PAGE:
The researchers measured vitamin D levels via blood tests at the onset and conclusion of the study. They also recorded the participants’ history of falls, as well as their fears regarding falling. Throughout the trial, all of the participants recorded any falls that they experienced.

At the beginning of the study, the researchers noted that more than half of the participants had less than 20 ng per ml blood concentrations of vitamin D. Less than a quarter had blood concentrations in the optimal range of 30 ng per ml or more.

At the conclusion of the study, only one of the 34 participants who took the 100,000 IU of vitamin D3 supplements had blood levels lower than 20 ng/mL, while 18 of the 25 participants in the placebo group had levels in the lower extreme. Additionally, the vitamin D group had approximately half of the falls of the placebo group.

Researchers from Wake Forest Baptist Medical Center conducted the study. It was published online ahead of print on August 16, 2015, in the Journal of the American Geriatrics Society.

Previous studies have associated vitamin D with reducing the risk of skin damage, reducing the risk of osteoporosis, combating diabetes, and improving age related macular degeneration.

Vitamin D can be found in milk, fortified cereals, fish, and eggs. Your body also processes vitamin D from the sun but it becomes harder for our bodies to process it as we age. A high quality vitamin D supplement is always a good option if you feel that you’re not getting enough through diet and sun.

August 31, 2015

Acupuncture May Reduce Blood Pressure in Hypertensives

Filed under: Lifestyle — Sarah @ 10:05 am

Acupuncture is an ancient form of Chinese medicine that utilizes pins to stimulate points on the body in order to treat a variety of illnesses. A recent study is the first to scientifically confirm that acupuncture treatment may help lower blood pressure in hypertensives.

Participants in the study included 65 people with high blood pressure who were not taking any medication for their condition. Half of the group was treated with electroacupuncture — which uses low-intensity electrical stimulation — on both sides of the inner wrists and just below each knee. The other half of the group acted as controls by receiving electroacupuncture at other points on the forearm and lower leg.

The researchers noted blood pressure drops in 70% of the participants who received electroacupuncture on both sides of the inner wrists and just below each knee. This group had an average reduction of 6 to 8 mmHg for systolic blood pressure and 4 mmHg for diastolic blood pressure. The researchers noted that the improvements were sustained for a month and a half after the treatments.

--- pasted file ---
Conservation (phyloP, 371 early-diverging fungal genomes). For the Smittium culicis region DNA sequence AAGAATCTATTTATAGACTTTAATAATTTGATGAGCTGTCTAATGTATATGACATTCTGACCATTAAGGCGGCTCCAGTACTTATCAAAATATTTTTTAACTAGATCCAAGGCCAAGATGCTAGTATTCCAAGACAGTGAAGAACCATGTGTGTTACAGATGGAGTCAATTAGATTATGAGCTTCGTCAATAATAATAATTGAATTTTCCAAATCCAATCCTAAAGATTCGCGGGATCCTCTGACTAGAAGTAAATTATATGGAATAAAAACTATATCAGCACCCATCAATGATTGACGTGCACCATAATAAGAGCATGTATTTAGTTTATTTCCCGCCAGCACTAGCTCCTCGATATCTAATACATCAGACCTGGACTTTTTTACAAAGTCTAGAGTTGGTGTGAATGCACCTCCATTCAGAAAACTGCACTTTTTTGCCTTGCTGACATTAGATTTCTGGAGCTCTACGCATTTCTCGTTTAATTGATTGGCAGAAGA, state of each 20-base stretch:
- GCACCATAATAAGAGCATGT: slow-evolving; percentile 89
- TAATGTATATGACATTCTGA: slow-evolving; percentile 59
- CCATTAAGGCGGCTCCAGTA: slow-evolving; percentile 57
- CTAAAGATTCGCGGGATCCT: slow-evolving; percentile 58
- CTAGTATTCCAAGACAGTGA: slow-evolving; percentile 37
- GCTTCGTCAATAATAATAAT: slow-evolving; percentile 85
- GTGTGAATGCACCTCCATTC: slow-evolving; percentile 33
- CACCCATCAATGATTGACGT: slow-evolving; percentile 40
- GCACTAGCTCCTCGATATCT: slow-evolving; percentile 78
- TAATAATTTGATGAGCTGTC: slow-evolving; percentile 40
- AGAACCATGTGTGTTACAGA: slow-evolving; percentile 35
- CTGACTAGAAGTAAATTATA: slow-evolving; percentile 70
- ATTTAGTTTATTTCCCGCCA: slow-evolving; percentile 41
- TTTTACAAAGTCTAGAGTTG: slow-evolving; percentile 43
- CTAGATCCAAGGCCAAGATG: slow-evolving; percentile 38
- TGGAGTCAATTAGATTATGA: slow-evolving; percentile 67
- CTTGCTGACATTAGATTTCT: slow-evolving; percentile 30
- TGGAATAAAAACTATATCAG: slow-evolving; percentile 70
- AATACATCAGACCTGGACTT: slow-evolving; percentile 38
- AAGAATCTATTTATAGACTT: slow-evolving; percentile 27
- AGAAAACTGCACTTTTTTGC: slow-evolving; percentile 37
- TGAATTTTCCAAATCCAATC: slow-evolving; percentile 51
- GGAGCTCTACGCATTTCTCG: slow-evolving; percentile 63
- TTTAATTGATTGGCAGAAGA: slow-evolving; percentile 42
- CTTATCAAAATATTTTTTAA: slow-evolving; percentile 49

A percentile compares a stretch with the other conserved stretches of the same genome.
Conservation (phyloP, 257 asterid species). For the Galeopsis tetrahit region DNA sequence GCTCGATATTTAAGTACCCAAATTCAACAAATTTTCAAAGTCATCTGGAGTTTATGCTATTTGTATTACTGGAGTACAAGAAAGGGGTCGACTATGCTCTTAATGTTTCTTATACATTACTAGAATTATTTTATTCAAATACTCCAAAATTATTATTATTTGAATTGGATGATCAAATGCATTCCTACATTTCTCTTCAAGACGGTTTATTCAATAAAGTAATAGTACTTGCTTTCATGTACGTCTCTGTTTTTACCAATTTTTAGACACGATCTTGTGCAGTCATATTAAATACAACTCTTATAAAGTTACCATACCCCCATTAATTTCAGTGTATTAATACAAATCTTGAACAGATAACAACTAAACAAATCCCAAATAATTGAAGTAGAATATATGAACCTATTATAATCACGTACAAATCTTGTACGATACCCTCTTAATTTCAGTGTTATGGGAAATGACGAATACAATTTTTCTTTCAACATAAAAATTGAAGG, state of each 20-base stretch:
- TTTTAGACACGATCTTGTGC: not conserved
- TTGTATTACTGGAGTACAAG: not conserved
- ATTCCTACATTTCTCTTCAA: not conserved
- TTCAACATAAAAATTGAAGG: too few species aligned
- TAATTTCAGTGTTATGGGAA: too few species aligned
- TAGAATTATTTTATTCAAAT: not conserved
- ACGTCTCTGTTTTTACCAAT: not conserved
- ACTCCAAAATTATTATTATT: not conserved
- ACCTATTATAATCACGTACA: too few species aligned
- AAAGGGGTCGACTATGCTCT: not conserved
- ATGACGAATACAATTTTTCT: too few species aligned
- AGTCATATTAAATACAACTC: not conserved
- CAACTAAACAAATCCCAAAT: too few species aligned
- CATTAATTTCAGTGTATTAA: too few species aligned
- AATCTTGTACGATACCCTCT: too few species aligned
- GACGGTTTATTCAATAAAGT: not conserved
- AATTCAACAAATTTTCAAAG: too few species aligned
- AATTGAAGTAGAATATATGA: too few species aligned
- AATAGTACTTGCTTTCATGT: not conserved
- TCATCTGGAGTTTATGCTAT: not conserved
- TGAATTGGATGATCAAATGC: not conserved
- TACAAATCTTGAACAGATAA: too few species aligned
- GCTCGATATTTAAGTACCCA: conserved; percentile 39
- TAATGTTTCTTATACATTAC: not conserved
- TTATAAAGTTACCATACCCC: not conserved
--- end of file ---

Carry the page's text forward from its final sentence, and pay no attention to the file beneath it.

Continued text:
Additionally, the researchers observed significantly lower blood concentration levels of norepinephrine (41% lower). Norepinephrine constricts blood vessels and increases blood pressure and glucose levels. They also noted 67% lower levels of renin, which is an enzyme produced in the kidneys that helps regulate blood pressure. Finally, this group had 22% lower aldosterone, which is a hormone that regulates electrolytes.

There was no change in blood pressure noted in the control group.

Researchers from the University of California, Irvine, conducted the study. It was published online ahead of print on August 3, 2015, in the journal Medical Acupuncture.

Previous studies have linked acupuncture to alleviating pain for patients following surgery, decreasing menopausal symptoms such as hot flashes and reducing chemotherapy-induced nausea. Another benefit of acupuncture is that is has less negative side effects than prescription medication.

August 28, 2015

Astaxanthin May Boost Immunity, Reduce Muscle Inflammation in Athletes

Filed under: Antioxidants — Emma @ 9:23 am

A recent study suggests that the carotenoid astaxanthin may help reduce muscle inflammation that occurs as a result of intense athletic training as well as boost immunity in serious athletes.

Participants in the study included 40 young, trained Serbian soccer players who were given 4 mg of astaxanthin or a placebo daily for 90 days. The researchers collected saliva and blood samples at the beginning of the study and at the end of the trial.

After 90 days, the astaxanthin group had higher levels of salivary IgA (sIgA), which is an immunoglobin that is essential for muscle function and for immune system health. Previous research has found that lower sIgA levels are associated with increased upper respiratory tract infection occurrence and lower immunity protection against some infections.

The researchers also found that the supplement group had less muscle damage, which they connected to reductions in inflammation that can occur with rigorous physical training.

Researchers from the Sports Medicine Association of Serbia conducted the study. It was published online ahead of print on June 18, 2015, in Evidence-Based Complementary and Alternative Medicine.

Astaxanthin has been shown to improve eye, skin and joint health and boost cognitive function. If you’re looking to increase your dietary intake of astaxanthin, consider consuming more salmon, rainbow trout, krill, and red-pigmented vegetables and fruits.